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Examining prognostic factors and patterns of failure in nasopharyngeal carcinoma following concomitant radiotherapy and chemotherapy: Impact on future clinical trials
Skye Hongiun Cheng; K.Lawrence Yen; James Jer-Min Jian; Stella Y.C Tsai; Nei-Min Chu; Szu-Yun Leu; Kwan-Yee Chan; Tran-Der Tan; Jason C Cheng; Cheng-Yee Hsieh; et al. (Profiled Author: Andrew T. Huang)
International Journal of Radiation Oncology Biology Physics. 2001;50(3):717-726.Abstract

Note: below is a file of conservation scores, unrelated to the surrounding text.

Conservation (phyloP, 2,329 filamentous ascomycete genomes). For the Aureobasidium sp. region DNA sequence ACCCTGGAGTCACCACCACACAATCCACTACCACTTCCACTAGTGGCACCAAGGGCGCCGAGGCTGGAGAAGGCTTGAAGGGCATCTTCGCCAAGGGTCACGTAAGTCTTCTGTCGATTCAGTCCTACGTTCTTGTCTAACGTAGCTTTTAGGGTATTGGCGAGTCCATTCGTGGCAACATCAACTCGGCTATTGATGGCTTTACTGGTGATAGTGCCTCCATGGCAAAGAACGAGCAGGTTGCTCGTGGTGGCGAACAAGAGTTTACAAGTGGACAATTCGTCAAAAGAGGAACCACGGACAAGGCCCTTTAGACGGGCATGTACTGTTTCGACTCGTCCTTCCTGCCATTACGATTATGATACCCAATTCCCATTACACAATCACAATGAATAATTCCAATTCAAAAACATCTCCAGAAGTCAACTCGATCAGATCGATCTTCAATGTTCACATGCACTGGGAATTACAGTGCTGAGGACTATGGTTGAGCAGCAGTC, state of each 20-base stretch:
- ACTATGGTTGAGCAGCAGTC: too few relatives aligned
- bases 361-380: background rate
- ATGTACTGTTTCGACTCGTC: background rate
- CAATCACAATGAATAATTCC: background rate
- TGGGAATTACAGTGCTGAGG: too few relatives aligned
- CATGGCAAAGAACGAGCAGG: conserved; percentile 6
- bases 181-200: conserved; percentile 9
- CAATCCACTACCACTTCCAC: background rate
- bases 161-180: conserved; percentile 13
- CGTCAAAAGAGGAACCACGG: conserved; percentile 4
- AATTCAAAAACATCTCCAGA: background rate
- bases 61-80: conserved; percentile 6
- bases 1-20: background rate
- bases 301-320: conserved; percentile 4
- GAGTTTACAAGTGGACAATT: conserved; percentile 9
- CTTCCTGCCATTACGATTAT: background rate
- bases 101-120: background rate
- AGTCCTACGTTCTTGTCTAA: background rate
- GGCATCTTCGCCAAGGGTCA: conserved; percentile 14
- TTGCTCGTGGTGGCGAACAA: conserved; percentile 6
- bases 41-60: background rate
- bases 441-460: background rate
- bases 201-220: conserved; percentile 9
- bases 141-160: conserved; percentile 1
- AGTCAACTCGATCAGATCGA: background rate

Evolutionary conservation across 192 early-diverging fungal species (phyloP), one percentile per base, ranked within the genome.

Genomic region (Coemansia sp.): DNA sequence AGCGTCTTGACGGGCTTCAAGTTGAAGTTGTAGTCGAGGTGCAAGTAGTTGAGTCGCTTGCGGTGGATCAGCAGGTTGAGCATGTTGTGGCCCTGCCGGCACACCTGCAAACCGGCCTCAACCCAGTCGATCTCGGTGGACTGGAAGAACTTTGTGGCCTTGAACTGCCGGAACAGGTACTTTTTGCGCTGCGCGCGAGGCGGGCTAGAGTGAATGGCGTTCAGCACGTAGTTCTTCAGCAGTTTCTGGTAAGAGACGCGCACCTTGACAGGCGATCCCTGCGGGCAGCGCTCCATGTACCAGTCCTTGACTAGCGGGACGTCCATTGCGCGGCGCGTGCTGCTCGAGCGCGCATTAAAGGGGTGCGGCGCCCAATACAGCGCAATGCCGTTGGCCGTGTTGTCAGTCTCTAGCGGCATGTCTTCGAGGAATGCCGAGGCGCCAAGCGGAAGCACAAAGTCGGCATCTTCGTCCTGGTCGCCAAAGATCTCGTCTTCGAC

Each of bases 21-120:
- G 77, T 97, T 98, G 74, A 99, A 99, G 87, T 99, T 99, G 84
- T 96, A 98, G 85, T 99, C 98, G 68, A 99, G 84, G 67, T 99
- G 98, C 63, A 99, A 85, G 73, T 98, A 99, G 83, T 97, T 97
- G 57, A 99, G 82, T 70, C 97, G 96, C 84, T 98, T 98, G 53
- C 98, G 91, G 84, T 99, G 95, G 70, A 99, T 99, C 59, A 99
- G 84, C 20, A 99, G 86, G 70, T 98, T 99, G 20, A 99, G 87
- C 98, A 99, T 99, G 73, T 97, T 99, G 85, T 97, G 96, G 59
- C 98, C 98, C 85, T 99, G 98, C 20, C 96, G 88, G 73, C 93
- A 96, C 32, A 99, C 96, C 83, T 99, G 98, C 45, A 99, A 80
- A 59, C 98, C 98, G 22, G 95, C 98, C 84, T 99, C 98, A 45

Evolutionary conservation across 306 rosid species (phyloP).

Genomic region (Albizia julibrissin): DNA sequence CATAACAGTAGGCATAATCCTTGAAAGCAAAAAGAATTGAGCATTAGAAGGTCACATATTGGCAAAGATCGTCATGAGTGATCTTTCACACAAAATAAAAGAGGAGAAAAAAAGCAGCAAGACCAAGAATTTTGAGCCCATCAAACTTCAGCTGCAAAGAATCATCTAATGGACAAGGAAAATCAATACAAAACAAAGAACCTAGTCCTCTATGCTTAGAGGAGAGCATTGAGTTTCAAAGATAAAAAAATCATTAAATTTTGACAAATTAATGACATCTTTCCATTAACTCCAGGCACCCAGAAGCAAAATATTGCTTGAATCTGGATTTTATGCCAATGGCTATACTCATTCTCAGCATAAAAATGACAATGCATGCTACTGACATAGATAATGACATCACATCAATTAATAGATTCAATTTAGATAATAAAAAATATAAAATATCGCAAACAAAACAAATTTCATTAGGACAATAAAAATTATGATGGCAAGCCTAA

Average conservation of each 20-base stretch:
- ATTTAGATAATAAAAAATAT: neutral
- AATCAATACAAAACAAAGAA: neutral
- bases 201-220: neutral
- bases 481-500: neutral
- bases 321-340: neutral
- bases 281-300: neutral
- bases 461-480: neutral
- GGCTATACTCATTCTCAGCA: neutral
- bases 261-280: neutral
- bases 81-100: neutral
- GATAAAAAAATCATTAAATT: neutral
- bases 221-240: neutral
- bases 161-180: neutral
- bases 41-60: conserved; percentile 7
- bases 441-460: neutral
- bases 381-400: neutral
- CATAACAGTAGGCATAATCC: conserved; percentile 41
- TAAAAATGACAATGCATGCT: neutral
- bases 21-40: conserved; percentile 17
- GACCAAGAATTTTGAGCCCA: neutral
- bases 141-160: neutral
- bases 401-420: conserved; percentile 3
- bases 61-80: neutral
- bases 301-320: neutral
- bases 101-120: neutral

Purpose: Concomitant chemotherapy and radiotherapy (CCRT), followed by adjuvant chemotherapy, has improved the outcome of nasopharyngeal carcinoma (NPC). However, the prognosis and patterns of failure after this combined-modality treatment are not yet clear. In this report, the prognostic factors and failure patterns we observed with CCRT may shed new light in the design of future trials. Methods and Patients: One hundred forty-nine (149) patients with newly diagnosed and histologically proven NPC were prospectively treated with CCRT followed by adjuvant chemotherapy between April 1990 and December 1997. One hundred and thirty-three (89.3%) patients had MRI of head and neck for primary evaluation before treatment. Radiotherapy was delivered either at 2 Gy per fraction per day up to 70 Gy or 1.2 Gy per fraction, 2 fractions per day, up to 74.4 Gy. Chemotherapy consisted of cisplatin and 5-fluorouracil. According to the AJCC 1997 staging system, 32 patients were in Stage II, 53 in Stage III, and 64 in Stage IV (M0). Results: Univariate analysis revealed that WHO (World Health Organization) Type II histology, T4 classification, and parapharyngeal extension were poor prognostic factors for locoregional control. Multivariate analysis revealed that T4 disease was the most important adverse factor that affects locoregional control, the risk ratio being 5.965 (p = 0.02). Univariate analysis for distant metastasis revealed that T4 and N3 classifications, serum LDH level > 410 U/L (normal range, 180-460), parapharyngeal extension, and infiltration of the clivus were significantly associated with poor prognosis. Multivariate analysis, however, revealed that T4 classification and N3 category were the only two factors that predicted distant metastasis; the risk ratios were 3.994 (p = 0.02) and 3.390 (p = 0.01), respectively. Therefore, based on the risk factor analysis, we were able to identify low-, intermediate-, and high-risk patients. Low-risk patients were those without the risk factors mentioned above. They consisted of Stage II patients with T2aN0, T1N1, and T2aN1 categories and of Stage III patients with T1N2 and T2aN2 categories. Their risk of recurrence is low (4%). Intermediate-risk patients were those with at least one univariate risk factor. They are Stage II patients with T2bN0 and T2bN1 categories and Stage III patients with T2bN2 and T3N0-2 categories. The risk of recurrence is modest (18%). High-risk patients have risk factors by multivariate analysis. They are stage T4 or N3 patients. Their risk of recurrence is high (36%). Conclusion: Low-risk patients have an excellent outcome. Future trials should focus on reducing treatment-associated toxicities and complications and reevaluate the benefit of sequential adjuvant chemotherapy. The recurrence in treatment of intermediate-risk patients is modest; CCRT and adjuvant chemotherapy may be the best standard for them. Patients with T4 and N3 disease have poorer prognosis. Hyperfractionated radiotherapy may be considered for the T4 patients. Future study in these high-risk patients should also address the problem of distant spread of the disease. Copyright © 2001 Elsevier Science Inc.
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